Two decades on, Snyder’s Dawn now carries the gold seal of being the best-cast zombie picture ever. Sure, he’s got Sarah Polley and Ving Rhames in the leads (and no, I still cannot get over the fact that Sarah Polley starred in a zombie picture produced by a major studio just two years after she walked away from Almost Famous) but look at that supporting cast: Mekhi Phifer! Jake Weber! Michael Kelly! Lindy Booth! Jayne Eastwood! Matt Frewer! Hell, that’s Air Bud’s Kevin Zegers as poor horny Terry!

Sure, Ty Burrell is probably the biggest name among them now, but at the time he was a flinty-eyed bit player whose comic chops had yet to be discovered – meaning his energy was perfect for the role of a a Patrick Bateman-esque finance bro whose cocksure arrogance provides an interesting contrast to Weber’s soft-spoken competence and willingness to work with Polley and Rhames to solve problems as they come up. It’s a dynamic that must have come straight from Gunn’s script, as Snyder seems oblivious to it.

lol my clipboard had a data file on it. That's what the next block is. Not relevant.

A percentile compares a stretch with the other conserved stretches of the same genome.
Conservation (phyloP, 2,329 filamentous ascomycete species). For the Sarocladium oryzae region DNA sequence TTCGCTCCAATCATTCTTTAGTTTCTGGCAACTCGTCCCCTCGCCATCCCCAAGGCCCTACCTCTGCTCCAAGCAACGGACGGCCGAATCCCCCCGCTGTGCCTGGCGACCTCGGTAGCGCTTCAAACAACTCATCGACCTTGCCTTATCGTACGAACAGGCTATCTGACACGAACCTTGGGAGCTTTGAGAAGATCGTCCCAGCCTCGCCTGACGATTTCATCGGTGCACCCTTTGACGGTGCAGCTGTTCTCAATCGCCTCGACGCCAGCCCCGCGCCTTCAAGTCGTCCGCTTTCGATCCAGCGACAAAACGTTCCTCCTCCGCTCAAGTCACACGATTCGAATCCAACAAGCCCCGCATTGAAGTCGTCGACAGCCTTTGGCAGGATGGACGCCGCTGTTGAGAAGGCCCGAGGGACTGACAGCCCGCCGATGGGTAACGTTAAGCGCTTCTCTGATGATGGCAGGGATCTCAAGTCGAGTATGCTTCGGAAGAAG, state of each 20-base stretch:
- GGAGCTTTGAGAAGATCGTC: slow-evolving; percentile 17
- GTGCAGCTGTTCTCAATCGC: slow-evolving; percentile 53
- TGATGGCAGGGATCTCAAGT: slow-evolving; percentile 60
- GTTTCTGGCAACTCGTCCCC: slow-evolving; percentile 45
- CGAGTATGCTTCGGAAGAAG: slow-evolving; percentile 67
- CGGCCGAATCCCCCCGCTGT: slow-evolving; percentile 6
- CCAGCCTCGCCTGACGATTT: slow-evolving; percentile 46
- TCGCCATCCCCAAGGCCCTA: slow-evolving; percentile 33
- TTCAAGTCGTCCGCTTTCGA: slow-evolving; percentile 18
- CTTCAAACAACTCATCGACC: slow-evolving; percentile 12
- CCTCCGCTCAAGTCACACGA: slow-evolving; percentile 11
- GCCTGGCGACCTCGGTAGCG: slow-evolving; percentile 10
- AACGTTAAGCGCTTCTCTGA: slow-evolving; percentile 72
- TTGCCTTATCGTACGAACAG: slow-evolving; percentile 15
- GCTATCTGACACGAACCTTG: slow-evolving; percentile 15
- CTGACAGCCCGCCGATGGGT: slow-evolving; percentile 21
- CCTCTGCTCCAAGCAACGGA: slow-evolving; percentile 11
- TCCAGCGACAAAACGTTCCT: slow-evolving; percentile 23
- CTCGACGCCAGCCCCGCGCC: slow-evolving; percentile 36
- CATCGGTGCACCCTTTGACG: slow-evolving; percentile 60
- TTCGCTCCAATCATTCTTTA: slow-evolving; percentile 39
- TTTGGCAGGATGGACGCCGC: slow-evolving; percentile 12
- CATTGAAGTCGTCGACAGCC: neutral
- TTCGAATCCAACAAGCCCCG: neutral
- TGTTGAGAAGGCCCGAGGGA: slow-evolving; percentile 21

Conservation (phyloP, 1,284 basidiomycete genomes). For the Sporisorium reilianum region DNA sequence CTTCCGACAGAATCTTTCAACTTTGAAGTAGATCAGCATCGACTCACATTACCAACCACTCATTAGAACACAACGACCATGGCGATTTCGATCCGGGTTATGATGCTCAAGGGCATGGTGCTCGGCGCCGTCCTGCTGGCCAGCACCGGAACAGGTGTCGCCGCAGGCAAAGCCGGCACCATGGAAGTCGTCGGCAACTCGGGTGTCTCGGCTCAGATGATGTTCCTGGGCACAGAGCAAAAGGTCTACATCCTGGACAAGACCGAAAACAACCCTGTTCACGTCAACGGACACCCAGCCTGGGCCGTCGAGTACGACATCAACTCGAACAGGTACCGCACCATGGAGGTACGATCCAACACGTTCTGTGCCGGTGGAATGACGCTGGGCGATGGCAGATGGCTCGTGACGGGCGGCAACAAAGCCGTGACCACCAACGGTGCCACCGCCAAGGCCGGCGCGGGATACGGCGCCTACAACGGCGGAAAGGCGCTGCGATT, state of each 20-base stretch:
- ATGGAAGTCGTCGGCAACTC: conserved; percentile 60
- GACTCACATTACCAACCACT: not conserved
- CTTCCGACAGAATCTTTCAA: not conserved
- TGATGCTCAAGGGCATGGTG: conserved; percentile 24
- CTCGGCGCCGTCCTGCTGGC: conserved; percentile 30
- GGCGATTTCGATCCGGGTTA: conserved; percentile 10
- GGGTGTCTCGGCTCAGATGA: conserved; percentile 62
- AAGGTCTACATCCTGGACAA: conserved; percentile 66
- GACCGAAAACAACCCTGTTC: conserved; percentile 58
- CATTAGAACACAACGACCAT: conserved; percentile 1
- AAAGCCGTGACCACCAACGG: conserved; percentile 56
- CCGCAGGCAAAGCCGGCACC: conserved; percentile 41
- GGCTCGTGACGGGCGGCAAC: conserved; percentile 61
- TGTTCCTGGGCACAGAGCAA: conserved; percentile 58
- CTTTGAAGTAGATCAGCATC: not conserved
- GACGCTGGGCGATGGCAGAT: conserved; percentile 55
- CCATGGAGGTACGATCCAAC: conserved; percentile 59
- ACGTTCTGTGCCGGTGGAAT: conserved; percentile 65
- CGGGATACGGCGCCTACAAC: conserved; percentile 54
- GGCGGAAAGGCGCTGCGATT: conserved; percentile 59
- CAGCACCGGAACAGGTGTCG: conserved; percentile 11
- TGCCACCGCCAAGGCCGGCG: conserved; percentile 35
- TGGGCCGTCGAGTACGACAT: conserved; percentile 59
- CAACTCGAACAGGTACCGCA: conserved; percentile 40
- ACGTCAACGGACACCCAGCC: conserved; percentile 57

I’m not bothering with character names because everyone’s playing a type: It’s another way in which Gunn and Snyder turn a traditional weakness of the genre into a strength. The characters are deliberately two-dimensional so we can invest in them more quickly, and be shocked as well as touched when they reveal something deeper … like the gentle rather than remorseful spin Weber puts on his line reading of “Being a dad”, for instance, or Frewer’s resignation in his last scene. (And given the direction Snyder’s career took afterward, the dignity he allows that character is probably also straight from Gunn’s script.)

Every single one of these people is in shock for the first hour of the picture, and given the speed at which a fast-zombie narrative has to progress, the story plays out over a matter of days rather than the months that passed Romero’s film. The pacing makes it fun – as do all the graphic kills, I suppose – but there’s a shuddering, squirmy dread underneath everything; this particular undead uprising feels weirdly credible, somehow. Maybe this is the way the world ends.